Large fascinating cephalopods with oval mantles  and crescent-shaped clubs .  This species can reach up to 50 cm in mantle length and weigh up to 10 kg. Like many cephalopods, broadclub cuttlefishes can be seen displaying a range of colors and textures. Commonly they are light brown or yellowish with white mottled markings. Males are sometimes dark brown, particularly during courtship and mating. Their arms have longitudinal white bands that appear as broad white blotches when extended. Some of their arms have longitudinal brown bands that extend to their heads. Their dorsal (upper) mantle can sometimes be seen with a saddle mark with small white and brown spots. Their dorsal mantle also has narrow brown transverse bands, and bold, white, transverse stripes and spots. Their eyes are yellow around the ventral (lower) margins and their fins are pale with white, transverse stripes extending onto their mantle and narrow, white bands along their outer margins.

Sepia latimanus  has a variety of different sucker sizes, some that are significantly larger than others. Their cuttlebone is bluntly rounded on either end, with a convex dorsal (curved upper) surface that flattens at the anterior (front) end. Their dorsal mantle is also covered with numerous large papillae and elongate papillae along the sides adjacent to base of each fin.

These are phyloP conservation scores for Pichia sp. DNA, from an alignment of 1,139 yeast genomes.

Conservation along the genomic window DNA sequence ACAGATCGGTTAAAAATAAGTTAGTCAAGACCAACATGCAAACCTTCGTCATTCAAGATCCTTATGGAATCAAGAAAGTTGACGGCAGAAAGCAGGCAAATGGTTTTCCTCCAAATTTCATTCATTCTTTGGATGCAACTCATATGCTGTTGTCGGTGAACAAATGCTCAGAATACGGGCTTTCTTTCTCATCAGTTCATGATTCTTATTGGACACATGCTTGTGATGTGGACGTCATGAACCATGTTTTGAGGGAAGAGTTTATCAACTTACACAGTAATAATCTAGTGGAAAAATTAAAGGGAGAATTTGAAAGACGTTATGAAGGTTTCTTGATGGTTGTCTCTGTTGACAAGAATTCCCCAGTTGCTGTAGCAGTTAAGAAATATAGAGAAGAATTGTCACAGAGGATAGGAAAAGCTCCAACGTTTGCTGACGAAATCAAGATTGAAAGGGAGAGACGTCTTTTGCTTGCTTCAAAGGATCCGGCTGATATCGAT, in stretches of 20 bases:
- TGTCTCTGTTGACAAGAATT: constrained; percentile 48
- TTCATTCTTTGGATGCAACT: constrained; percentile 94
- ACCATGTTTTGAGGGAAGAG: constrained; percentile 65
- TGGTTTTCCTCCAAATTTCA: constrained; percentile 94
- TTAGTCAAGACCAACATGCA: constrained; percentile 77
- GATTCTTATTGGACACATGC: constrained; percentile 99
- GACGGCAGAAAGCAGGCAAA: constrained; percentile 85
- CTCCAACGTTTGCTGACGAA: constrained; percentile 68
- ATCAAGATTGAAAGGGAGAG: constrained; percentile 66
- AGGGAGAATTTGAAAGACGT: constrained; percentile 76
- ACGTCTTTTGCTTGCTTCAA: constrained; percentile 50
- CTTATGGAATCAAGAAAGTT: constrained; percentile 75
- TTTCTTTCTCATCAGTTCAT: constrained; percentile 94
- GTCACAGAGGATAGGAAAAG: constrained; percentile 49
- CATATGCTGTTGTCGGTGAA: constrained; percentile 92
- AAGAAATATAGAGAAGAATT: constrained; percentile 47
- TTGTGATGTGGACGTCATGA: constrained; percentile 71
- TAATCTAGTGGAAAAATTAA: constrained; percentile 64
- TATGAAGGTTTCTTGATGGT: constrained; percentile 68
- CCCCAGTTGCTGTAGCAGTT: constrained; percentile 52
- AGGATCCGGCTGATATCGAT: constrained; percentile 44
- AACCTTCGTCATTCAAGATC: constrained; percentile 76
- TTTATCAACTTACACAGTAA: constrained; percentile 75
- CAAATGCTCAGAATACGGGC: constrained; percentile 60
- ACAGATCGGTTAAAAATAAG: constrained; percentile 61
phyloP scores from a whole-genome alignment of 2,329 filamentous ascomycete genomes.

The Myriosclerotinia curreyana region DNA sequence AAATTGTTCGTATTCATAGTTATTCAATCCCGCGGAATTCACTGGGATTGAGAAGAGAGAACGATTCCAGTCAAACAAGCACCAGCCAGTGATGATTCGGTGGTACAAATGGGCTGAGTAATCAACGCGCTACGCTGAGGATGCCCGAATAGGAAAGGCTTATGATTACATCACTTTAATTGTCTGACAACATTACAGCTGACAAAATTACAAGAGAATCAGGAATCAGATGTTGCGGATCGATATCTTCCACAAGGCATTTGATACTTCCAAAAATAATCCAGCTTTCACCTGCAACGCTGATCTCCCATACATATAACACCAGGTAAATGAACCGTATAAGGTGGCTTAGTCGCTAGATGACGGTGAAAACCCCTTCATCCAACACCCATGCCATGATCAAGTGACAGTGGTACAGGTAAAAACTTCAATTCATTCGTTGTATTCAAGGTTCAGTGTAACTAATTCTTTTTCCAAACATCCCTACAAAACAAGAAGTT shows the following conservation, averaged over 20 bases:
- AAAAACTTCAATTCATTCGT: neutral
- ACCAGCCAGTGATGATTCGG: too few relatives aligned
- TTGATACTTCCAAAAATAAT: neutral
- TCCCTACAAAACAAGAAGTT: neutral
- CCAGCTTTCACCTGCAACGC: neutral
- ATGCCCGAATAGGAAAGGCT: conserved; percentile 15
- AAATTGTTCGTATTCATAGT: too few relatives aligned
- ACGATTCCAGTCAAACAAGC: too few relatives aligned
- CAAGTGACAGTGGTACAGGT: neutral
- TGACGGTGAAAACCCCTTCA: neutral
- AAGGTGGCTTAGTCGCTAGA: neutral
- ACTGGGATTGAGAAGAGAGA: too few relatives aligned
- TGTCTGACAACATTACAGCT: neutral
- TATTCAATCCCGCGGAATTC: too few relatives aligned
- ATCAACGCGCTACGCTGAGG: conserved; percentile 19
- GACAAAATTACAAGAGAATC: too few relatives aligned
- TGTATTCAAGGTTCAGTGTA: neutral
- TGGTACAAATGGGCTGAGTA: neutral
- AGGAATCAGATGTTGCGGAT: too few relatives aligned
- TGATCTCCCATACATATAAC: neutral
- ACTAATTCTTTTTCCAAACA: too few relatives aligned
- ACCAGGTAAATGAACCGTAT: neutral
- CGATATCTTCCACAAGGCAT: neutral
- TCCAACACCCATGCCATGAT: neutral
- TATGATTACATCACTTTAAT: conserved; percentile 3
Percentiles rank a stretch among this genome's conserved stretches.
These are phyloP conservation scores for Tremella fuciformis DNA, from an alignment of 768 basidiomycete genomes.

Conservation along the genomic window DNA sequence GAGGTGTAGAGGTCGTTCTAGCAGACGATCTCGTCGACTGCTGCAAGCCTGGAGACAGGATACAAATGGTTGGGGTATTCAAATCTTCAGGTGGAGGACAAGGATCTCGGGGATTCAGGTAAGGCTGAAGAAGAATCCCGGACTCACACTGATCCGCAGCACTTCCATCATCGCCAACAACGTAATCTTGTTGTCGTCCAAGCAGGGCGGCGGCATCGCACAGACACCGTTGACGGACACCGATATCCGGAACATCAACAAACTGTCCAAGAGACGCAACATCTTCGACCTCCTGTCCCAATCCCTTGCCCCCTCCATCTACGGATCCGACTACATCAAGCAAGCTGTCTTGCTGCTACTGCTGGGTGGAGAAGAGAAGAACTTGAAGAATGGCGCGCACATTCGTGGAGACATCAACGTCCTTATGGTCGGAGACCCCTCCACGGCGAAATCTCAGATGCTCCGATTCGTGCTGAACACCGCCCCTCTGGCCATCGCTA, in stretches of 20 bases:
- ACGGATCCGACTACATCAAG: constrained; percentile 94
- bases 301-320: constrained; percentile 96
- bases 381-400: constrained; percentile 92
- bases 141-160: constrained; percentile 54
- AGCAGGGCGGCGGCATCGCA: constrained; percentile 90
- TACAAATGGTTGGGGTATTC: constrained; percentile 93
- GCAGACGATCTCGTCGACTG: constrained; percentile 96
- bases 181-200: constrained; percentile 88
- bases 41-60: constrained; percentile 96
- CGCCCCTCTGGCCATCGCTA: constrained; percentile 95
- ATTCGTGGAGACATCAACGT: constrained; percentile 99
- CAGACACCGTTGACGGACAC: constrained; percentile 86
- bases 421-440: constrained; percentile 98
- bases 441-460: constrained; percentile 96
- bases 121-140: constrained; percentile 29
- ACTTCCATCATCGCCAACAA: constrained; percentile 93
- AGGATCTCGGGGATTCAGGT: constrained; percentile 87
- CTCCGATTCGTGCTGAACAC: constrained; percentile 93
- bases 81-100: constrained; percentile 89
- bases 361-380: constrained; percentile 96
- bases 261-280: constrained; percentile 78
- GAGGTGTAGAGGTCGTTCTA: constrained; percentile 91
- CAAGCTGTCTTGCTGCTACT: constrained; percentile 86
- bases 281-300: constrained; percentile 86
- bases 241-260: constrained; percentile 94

Hunt during the day and appear to mesmerize prey with its rhythmic colored bands. They feed on small fishes and crustaceans.


 Sepia latimanus  is an important species to fisheries throughout their range and are taken by trawls, hand lines, and spears. They are also caught as bycatch in southeast Asian trawl fisheries.

 LOCATION: Not currently on exhibit 7-12-12